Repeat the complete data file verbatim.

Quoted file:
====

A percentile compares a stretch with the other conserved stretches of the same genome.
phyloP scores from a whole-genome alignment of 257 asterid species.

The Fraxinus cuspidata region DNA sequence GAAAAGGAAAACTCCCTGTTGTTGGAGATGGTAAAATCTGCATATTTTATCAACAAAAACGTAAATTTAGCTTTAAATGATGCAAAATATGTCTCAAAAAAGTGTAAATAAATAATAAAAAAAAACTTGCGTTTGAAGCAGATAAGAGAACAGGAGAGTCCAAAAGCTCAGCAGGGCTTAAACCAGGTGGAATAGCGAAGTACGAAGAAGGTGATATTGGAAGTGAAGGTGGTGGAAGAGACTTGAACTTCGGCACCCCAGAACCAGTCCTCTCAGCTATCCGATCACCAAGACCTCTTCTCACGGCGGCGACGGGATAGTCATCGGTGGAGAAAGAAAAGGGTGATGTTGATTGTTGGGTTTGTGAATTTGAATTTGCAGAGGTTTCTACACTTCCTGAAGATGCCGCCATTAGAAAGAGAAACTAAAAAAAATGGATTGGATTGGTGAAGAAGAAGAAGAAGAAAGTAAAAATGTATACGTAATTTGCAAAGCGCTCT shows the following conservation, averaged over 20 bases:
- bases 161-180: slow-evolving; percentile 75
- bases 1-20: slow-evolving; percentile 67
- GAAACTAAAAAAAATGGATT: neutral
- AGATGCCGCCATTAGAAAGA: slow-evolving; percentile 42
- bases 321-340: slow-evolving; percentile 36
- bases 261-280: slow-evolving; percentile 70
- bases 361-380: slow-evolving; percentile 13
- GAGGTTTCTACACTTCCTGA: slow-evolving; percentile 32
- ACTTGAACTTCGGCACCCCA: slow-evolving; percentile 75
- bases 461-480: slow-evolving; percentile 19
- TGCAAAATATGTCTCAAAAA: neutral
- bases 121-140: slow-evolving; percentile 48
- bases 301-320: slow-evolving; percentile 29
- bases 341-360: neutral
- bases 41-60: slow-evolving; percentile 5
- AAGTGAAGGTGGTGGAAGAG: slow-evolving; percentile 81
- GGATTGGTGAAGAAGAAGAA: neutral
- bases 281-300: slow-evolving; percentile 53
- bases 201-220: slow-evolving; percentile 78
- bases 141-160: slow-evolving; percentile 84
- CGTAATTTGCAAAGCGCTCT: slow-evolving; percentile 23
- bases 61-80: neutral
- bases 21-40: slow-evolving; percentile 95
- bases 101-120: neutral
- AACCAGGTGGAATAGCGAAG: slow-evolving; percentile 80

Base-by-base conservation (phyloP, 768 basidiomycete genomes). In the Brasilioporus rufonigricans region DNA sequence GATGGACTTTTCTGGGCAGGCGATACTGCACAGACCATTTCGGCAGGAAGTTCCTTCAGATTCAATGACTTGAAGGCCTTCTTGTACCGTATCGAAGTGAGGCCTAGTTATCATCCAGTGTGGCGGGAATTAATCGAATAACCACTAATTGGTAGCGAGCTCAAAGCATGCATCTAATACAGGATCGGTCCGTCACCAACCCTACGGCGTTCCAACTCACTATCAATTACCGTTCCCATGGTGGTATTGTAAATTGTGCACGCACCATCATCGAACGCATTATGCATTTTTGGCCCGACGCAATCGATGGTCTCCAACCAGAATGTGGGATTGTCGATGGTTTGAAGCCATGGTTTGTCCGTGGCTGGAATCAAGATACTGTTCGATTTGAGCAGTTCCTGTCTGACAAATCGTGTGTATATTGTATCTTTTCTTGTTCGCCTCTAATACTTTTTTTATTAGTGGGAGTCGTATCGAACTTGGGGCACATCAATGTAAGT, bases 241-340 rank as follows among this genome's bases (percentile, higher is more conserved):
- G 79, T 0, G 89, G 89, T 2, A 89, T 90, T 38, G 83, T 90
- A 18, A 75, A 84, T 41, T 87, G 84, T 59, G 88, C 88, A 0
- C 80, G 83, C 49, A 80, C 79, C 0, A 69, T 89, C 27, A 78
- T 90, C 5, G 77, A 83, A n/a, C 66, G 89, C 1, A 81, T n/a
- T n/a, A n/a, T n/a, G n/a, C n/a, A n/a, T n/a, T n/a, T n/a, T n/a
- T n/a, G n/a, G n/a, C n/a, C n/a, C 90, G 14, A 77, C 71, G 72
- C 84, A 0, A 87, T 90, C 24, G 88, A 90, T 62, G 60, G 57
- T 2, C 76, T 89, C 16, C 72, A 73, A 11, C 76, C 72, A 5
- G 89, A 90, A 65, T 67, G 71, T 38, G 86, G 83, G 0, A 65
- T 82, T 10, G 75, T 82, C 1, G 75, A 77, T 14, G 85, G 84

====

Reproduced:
A percentile compares a stretch with the other conserved stretches of the same genome.
phyloP scores from a whole-genome alignment of 257 asterid species.

The Fraxinus cuspidata region DNA sequence GAAAAGGAAAACTCCCTGTTGTTGGAGATGGTAAAATCTGCATATTTTATCAACAAAAACGTAAATTTAGCTTTAAATGATGCAAAATATGTCTCAAAAAAGTGTAAATAAATAATAAAAAAAAACTTGCGTTTGAAGCAGATAAGAGAACAGGAGAGTCCAAAAGCTCAGCAGGGCTTAAACCAGGTGGAATAGCGAAGTACGAAGAAGGTGATATTGGAAGTGAAGGTGGTGGAAGAGACTTGAACTTCGGCACCCCAGAACCAGTCCTCTCAGCTATCCGATCACCAAGACCTCTTCTCACGGCGGCGACGGGATAGTCATCGGTGGAGAAAGAAAAGGGTGATGTTGATTGTTGGGTTTGTGAATTTGAATTTGCAGAGGTTTCTACACTTCCTGAAGATGCCGCCATTAGAAAGAGAAACTAAAAAAAATGGATTGGATTGGTGAAGAAGAAGAAGAAGAAAGTAAAAATGTATACGTAATTTGCAAAGCGCTCT shows the following conservation, averaged over 20 bases:
- bases 161-180: slow-evolving; percentile 75
- bases 1-20: slow-evolving; percentile 67
- GAAACTAAAAAAAATGGATT: neutral
- AGATGCCGCCATTAGAAAGA: slow-evolving; percentile 42
- bases 321-340: slow-evolving; percentile 36
- bases 261-280: slow-evolving; percentile 70
- bases 361-380: slow-evolving; percentile 13
- GAGGTTTCTACACTTCCTGA: slow-evolving; percentile 32
- ACTTGAACTTCGGCACCCCA: slow-evolving; percentile 75
- bases 461-480: slow-evolving; percentile 19
- TGCAAAATATGTCTCAAAAA: neutral
- bases 121-140: slow-evolving; percentile 48
- bases 301-320: slow-evolving; percentile 29
- bases 341-360: neutral
- bases 41-60: slow-evolving; percentile 5
- AAGTGAAGGTGGTGGAAGAG: slow-evolving; percentile 81
- GGATTGGTGAAGAAGAAGAA: neutral
- bases 281-300: slow-evolving; percentile 53
- bases 201-220: slow-evolving; percentile 78
- bases 141-160: slow-evolving; percentile 84
- CGTAATTTGCAAAGCGCTCT: slow-evolving; percentile 23
- bases 61-80: neutral
- bases 21-40: slow-evolving; percentile 95
- bases 101-120: neutral
- AACCAGGTGGAATAGCGAAG: slow-evolving; percentile 80

Base-by-base conservation (phyloP, 768 basidiomycete genomes). In the Brasilioporus rufonigricans region DNA sequence GATGGACTTTTCTGGGCAGGCGATACTGCACAGACCATTTCGGCAGGAAGTTCCTTCAGATTCAATGACTTGAAGGCCTTCTTGTACCGTATCGAAGTGAGGCCTAGTTATCATCCAGTGTGGCGGGAATTAATCGAATAACCACTAATTGGTAGCGAGCTCAAAGCATGCATCTAATACAGGATCGGTCCGTCACCAACCCTACGGCGTTCCAACTCACTATCAATTACCGTTCCCATGGTGGTATTGTAAATTGTGCACGCACCATCATCGAACGCATTATGCATTTTTGGCCCGACGCAATCGATGGTCTCCAACCAGAATGTGGGATTGTCGATGGTTTGAAGCCATGGTTTGTCCGTGGCTGGAATCAAGATACTGTTCGATTTGAGCAGTTCCTGTCTGACAAATCGTGTGTATATTGTATCTTTTCTTGTTCGCCTCTAATACTTTTTTTATTAGTGGGAGTCGTATCGAACTTGGGGCACATCAATGTAAGT, bases 241-340 rank as follows among this genome's bases (percentile, higher is more conserved):
- G 79, T 0, G 89, G 89, T 2, A 89, T 90, T 38, G 83, T 90
- A 18, A 75, A 84, T 41, T 87, G 84, T 59, G 88, C 88, A 0
- C 80, G 83, C 49, A 80, C 79, C 0, A 69, T 89, C 27, A 78
- T 90, C 5, G 77, A 83, A n/a, C 66, G 89, C 1, A 81, T n/a
- T n/a, A n/a, T n/a, G n/a, C n/a, A n/a, T n/a, T n/a, T n/a, T n/a
- T n/a, G n/a, G n/a, C n/a, C n/a, C 90, G 14, A 77, C 71, G 72
- C 84, A 0, A 87, T 90, C 24, G 88, A 90, T 62, G 60, G 57
- T 2, C 76, T 89, C 16, C 72, A 73, A 11, C 76, C 72, A 5
- G 89, A 90, A 65, T 67, G 71, T 38, G 86, G 83, G 0, A 65
- T 82, T 10, G 75, T 82, C 1, G 75, A 77, T 14, G 85, G 84